The OINP did not comment on how the additional OINP nominations would be distributed among its nine existing immigration streams or what percentage would be dedicated to the three pathways aligned with the federal Express Entry system

One of these streams, the Human Capital Priorities Stream, has been used this year to address targeted labour needs in Ontario's IT sector.

The OINP also did not say how an increased allocation would benefit the proposed Ontario Regional Immigration Pilot, which could launch in early 2020 and will focus on attracting immigrants to smaller communities in the province.

Feds say new pilots will help fill gaps

A statement from Mendicino's press secretary, Mathieu Genest, said collaboration is central to IRCC's approach to immigration levels planning, which provides for an additional 27,000 admissions through the PNP over the coming years.

"We understand that provinces and territories play an important role in attracting and retaining newcomers to help grow our economy," Genest said. 

"We have consulted with provinces and territories to ensure that the levels plan meets their requirements to fill labour shortages and attract needed talent."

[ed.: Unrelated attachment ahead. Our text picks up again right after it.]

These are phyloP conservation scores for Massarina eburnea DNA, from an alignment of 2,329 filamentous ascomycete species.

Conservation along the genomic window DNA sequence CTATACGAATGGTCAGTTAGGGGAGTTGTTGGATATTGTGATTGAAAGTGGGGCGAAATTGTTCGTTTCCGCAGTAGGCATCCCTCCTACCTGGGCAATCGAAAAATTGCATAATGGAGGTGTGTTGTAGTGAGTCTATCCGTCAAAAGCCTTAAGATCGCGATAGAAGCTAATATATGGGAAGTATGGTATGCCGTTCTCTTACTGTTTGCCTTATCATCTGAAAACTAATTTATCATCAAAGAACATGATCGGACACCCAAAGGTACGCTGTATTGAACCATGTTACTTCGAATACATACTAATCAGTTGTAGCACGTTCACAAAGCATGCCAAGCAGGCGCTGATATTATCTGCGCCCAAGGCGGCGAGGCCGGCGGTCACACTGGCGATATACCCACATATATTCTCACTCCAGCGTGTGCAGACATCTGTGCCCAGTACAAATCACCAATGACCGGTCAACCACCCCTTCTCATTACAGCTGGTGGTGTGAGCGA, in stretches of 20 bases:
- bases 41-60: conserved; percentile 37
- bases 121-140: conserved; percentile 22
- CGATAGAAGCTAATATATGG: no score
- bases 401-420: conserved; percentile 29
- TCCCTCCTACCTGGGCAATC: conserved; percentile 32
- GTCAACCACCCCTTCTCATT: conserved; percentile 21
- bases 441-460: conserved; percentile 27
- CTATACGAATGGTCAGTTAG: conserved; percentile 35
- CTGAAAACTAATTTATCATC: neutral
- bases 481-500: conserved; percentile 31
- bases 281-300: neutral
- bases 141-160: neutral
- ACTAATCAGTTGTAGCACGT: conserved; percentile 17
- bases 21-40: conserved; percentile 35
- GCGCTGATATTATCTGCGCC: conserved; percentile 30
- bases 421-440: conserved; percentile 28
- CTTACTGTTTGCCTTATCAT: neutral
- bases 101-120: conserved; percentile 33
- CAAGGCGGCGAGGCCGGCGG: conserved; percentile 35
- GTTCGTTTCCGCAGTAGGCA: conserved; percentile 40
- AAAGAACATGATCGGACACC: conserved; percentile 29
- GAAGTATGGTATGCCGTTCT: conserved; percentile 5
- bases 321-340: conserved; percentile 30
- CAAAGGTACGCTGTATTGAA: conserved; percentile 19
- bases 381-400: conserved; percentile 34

Genest also pointed to the proposed Municipal Nominee Program for smaller municipalities and a new federal immigration pilot that will bring in additional immigrants to rural and remote communities in Ontario and Canada's western provinces and territories.

The Rural and Northern Immigration Pilot counts five Ontario communities among the 11 taking part in the program, which has an annual cap of 2,750 applicants plus their dependents.

Provincial push for more immigration control

Ontario's push for new immigration powers follows recent overtures from the Government of Saskatchewan for greater control over immigration to that province. 

Saskatchewan has set a population target of 1.4 million residents by 2030 and is planning for economic growth that could add 100,000 jobs over that time period. 

Increased immigration is considered vital to these plans and the province's Immigration Minister, Jeremy Harrison, has written Mendicino to request formal negotiations.

Currently, Quebec is the only Canadian province that has successfully negotiated a greater degree of control over immigration with the federal government. 

The 1991 Canada-Quebec Accord grants Quebec full control over the selection of Economic-Class immigrants, among other powers.